We have had such strong support from the U.S. mission in Tbilisi. I think a lot of Americans, to the extent they are paying attention in Washington, frankly would be little surprised to be having this conversation after all the support America has provided for Georgia as a strategic partner and ally over the years. We would love to tell the story of the work we have been doing in Georgia for the past two decades to help Georgians be a strong and competitive democratic ally.
We talked about what your mission is — to strengthen democratic institutions and processes. In this process, when you plan your activities, do you tell the government how to change their actions or what to do in order to push them to do what the U.S. government wants?
No. We work in a number of countries around the world. Georgia is our democratic ally. Most of the countries we work in, frankly, are not democratic partners and allies. The work we do in these countries is about helping them make their own decisions. It is about helping them strengthen democratic institutions, have more effective political parties, include more voices in politics by including underrepresented groups, provide opinion polling that informs leaders of what citizens want. That’s what we do. We are not actors in Georgia or elsewhere. We do not come in with our own political agenda. We would not be able to work in any country if we had our own political agenda. Our agenda is a strong and healthy democracy in Georgia that is responsive to its citizens.
Tell us about your plans for the future.
We have a program in Georgia that is generously funded by the U.S. Congress through USAID and that program is set to run for three to four more years under the current grant. So those are the activities that we are going to continue to conduct under our current arrangement with the U.S. government and our partners in Georgia.
Do you anticipate any sort of stronger pushback from the Georgian government? Could they maybe say that IRI and NDI could not operate in Georgia, similar to what we have seen in some other countries where the governments were unhappy with your surveys?
I do not. Georgia is a democracy. Georgians overwhelmingly want to be part of the West and have close ties to the United States and other Western democracies. I have trouble imagining that. When groups like IRI and NDI have gotten into hot water in other countries, it is normally because they are being scapegoated by an authoritarian government. The Chinese government in Beijing just this week has attacked IRI, NED (National Endowment for Democracy), NDI, and other groups for somehow producing the kind of unrest that we see in Hong Kong. We do not even have an office in Hong Kong! These are acts of authoritarian misinformation, and disinformation. This is what authoritarians do — they blame a foreign hand for their own problems of governance. We just cannot imagine that happening in Georgia.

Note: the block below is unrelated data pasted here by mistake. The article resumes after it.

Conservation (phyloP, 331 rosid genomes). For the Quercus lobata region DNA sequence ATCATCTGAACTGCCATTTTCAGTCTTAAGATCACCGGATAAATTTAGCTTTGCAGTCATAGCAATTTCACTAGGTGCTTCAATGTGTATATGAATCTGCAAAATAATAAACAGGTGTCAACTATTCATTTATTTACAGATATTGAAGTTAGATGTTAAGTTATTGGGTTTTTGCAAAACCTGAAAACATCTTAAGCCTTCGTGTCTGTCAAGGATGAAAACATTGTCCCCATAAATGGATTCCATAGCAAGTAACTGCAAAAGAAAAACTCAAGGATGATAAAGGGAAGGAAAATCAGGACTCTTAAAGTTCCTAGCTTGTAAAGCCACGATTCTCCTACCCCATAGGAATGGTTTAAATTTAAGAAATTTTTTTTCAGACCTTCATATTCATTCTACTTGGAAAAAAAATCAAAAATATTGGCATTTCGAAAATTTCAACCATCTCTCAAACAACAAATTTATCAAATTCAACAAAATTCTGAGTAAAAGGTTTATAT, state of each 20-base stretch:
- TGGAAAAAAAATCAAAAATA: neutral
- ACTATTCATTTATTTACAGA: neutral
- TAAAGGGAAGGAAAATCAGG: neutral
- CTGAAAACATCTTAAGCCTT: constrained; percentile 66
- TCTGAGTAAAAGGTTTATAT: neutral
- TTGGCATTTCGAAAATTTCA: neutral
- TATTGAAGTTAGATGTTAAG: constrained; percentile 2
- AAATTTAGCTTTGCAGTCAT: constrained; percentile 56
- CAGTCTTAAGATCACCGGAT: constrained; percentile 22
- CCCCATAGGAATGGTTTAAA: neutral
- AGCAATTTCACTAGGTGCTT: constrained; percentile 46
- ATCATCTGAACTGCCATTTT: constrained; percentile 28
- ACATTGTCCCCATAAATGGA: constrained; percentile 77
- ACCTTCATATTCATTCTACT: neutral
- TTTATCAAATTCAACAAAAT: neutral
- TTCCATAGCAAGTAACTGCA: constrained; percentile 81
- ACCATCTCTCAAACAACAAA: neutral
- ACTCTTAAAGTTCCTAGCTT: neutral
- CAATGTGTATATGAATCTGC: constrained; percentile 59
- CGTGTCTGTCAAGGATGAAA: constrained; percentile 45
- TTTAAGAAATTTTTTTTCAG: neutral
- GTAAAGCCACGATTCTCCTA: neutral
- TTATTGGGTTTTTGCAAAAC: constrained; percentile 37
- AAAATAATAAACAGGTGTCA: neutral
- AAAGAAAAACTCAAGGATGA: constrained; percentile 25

I have no indication to say that it may be happening – you stopping operations in Georgia. I’m just curious, what would happen in the administration and Congress? I would suppose people would be unhappy. If anyone in the government thinks that IRI, NDI, NED or other American NGOs interfere and hinder U.S.- Georgia relations, if these organizations are forced to stop their operations in Georgia or they are sanctioned in any way, that’s exactly the result we are going to get – damaged U.S.-Georgia relations. What are your thoughts on this?
I suspect people would take a hard look and say what is happening in this country; that we thought it was a democracy that America has invested in so much and built such a strong relationship with; what is going on, why is this happening? It would draw a lot of attention on Capitol Hill and in the executive branch to what is happening in Georgia.
To summarize our conversation, we started with accusations of perceived conflict of interests of one of the board members. However, you said that that is not the story. That the story is something else. What is that big story? What do you think about the fact that this controversy is happening in Georgia, in a country which has hosted and embraced American organizations for decades?
I think it’s a good question to ask Georgians. Our narrative of Georgia in America is that this was one of the great democratic success stories in the former Soviet space. Georgians first stood up and helped peacefully collapse the Soviet empire, constituted a new country out of very difficult circumstances in the 1990s, had a peaceful democratic revolution in 2003, became a very close partner and ally of the United States and many European countries such as Germany, France, Britain et cetera. Americans still believe that this is the trajectory Georgia is on. I do think it would be very worrisome if we saw the kind of attacks [coming from Georgia that] we have seen coming from the Kremlin with misinformation, disinformation, and assaults on foreign NGOs. It would be really unfortunate if people started to see those kinds of arguments coming from a country that we thought was a healthy democracy. That would suggest that maybe Americans were wrong about this country. I don’t think we were wrong. We still have great faith and hope for Georgia’s future. And, IRI is pleased to walk with Georgians in that journey.